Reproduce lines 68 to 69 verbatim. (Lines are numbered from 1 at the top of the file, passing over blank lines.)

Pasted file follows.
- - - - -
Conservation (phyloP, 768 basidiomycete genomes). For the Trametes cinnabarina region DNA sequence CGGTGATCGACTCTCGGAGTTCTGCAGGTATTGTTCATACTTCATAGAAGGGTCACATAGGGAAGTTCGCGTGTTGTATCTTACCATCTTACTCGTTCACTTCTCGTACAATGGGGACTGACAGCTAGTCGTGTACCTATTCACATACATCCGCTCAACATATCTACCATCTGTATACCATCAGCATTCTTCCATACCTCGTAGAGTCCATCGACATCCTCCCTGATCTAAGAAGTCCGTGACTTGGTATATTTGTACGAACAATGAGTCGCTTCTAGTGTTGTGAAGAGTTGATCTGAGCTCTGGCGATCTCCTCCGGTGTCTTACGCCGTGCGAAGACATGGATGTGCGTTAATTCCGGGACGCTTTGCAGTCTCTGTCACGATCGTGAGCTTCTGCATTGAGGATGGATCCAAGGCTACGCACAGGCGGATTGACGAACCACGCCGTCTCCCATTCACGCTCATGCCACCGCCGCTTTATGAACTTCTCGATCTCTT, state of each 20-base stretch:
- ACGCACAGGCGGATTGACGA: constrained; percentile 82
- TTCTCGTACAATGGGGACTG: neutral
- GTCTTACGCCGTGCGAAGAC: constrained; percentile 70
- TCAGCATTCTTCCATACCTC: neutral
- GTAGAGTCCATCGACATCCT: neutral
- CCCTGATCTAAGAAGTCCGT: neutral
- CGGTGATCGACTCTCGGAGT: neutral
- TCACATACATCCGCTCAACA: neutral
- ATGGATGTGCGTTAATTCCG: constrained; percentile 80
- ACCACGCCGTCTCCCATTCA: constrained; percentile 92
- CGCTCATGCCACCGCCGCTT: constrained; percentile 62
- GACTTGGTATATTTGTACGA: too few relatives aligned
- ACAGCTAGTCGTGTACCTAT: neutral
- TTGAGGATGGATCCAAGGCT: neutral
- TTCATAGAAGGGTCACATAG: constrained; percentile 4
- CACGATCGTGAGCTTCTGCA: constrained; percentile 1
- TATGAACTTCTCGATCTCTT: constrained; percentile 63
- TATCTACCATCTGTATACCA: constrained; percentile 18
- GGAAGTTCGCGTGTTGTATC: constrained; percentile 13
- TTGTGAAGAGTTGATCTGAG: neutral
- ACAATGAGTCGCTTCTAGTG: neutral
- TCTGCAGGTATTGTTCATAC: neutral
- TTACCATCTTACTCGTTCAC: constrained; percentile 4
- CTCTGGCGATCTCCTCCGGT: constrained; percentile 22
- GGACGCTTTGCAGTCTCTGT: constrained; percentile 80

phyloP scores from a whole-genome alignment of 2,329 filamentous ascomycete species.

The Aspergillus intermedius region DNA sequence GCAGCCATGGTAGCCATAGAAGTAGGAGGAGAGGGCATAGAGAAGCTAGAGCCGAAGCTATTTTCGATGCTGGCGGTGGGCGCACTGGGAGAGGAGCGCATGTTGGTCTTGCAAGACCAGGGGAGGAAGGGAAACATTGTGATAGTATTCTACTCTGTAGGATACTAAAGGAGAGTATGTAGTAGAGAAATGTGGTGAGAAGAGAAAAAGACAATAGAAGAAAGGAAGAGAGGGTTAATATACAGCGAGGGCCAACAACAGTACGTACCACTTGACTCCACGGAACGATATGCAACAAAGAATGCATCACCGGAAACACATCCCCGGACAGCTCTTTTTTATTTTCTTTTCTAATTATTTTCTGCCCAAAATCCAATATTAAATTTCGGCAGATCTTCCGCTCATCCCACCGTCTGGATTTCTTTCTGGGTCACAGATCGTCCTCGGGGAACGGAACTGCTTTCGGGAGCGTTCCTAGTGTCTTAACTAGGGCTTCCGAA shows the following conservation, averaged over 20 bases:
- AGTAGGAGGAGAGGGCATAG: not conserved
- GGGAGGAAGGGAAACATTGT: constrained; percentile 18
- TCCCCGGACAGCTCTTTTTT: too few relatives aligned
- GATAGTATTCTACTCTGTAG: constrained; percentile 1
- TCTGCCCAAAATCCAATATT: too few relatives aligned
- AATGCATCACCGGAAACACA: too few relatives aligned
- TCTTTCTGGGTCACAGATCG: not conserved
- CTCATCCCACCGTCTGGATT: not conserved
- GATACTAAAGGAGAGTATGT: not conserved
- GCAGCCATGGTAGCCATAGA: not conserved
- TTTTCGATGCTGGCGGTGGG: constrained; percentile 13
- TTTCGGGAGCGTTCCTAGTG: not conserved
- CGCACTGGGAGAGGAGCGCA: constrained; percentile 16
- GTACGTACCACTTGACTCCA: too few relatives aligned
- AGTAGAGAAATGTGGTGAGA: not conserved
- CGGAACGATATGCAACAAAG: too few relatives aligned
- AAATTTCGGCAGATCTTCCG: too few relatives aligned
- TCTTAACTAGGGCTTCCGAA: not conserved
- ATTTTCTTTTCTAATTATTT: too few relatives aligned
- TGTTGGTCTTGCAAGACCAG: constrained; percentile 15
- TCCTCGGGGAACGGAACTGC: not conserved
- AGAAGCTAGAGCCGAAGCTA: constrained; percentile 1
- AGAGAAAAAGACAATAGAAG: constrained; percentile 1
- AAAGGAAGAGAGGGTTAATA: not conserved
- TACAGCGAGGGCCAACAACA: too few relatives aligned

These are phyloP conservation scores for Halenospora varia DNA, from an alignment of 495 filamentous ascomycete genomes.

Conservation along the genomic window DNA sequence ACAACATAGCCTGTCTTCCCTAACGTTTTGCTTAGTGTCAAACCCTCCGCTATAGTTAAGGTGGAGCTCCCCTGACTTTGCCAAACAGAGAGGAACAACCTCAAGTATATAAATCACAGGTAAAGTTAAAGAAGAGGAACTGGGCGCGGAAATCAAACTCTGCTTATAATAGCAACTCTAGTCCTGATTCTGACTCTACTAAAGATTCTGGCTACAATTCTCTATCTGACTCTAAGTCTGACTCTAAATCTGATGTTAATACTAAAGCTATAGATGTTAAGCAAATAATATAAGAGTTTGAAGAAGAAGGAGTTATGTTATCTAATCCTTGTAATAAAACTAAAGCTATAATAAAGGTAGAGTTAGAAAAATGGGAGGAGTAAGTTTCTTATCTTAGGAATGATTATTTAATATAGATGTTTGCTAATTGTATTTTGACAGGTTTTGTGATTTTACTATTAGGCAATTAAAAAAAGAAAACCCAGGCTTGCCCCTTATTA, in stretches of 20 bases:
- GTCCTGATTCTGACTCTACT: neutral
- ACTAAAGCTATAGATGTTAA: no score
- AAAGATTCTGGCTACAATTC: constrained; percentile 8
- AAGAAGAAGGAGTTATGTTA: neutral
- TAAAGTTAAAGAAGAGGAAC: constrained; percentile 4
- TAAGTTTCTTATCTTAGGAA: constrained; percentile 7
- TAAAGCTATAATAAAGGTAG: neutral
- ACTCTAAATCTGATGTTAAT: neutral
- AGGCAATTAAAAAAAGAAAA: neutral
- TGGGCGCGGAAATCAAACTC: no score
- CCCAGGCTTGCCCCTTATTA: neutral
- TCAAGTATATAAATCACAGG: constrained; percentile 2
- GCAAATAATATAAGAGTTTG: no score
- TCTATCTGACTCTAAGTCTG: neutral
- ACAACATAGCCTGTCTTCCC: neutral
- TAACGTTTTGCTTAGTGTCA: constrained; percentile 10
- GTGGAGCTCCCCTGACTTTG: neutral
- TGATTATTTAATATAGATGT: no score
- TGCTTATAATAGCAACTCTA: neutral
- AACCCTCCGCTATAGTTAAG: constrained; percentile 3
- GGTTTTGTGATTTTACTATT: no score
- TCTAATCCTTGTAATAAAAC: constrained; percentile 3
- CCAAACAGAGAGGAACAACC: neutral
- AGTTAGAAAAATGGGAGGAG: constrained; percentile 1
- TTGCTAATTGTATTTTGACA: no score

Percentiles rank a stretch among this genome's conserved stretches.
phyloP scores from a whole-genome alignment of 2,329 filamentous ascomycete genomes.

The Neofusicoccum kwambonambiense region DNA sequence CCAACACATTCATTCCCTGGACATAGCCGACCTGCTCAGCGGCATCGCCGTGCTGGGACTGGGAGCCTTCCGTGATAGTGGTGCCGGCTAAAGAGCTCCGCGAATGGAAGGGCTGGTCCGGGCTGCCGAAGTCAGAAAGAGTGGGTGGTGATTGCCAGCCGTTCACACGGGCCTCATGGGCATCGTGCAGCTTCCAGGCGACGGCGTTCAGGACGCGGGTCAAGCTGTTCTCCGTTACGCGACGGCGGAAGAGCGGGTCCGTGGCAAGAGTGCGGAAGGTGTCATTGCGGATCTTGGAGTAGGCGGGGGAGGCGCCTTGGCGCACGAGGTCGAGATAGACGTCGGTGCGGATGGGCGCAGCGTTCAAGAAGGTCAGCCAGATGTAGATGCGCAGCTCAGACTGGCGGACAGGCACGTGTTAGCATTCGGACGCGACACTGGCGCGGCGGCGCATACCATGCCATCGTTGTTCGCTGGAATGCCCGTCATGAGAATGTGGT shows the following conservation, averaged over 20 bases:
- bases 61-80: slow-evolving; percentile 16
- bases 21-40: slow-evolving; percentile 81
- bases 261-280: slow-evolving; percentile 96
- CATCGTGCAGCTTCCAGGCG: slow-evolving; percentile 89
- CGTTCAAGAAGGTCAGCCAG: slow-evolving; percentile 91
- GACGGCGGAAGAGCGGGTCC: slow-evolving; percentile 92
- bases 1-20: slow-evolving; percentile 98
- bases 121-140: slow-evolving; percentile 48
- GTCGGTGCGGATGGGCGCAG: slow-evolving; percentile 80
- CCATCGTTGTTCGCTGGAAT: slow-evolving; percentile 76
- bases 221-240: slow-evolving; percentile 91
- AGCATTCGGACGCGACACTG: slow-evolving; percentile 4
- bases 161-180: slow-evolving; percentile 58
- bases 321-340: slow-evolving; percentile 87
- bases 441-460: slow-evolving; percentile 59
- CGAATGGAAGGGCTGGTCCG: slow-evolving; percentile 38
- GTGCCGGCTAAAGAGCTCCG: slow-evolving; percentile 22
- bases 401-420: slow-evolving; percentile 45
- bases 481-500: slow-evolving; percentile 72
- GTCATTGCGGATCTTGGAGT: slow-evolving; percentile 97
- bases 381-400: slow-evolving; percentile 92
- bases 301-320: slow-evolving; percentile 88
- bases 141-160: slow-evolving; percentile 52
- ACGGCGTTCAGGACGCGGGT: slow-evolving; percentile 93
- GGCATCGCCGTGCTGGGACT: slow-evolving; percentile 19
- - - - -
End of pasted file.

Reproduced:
- GCAAATAATATAAGAGTTTG: no score
- TCTATCTGACTCTAAGTCTG: neutral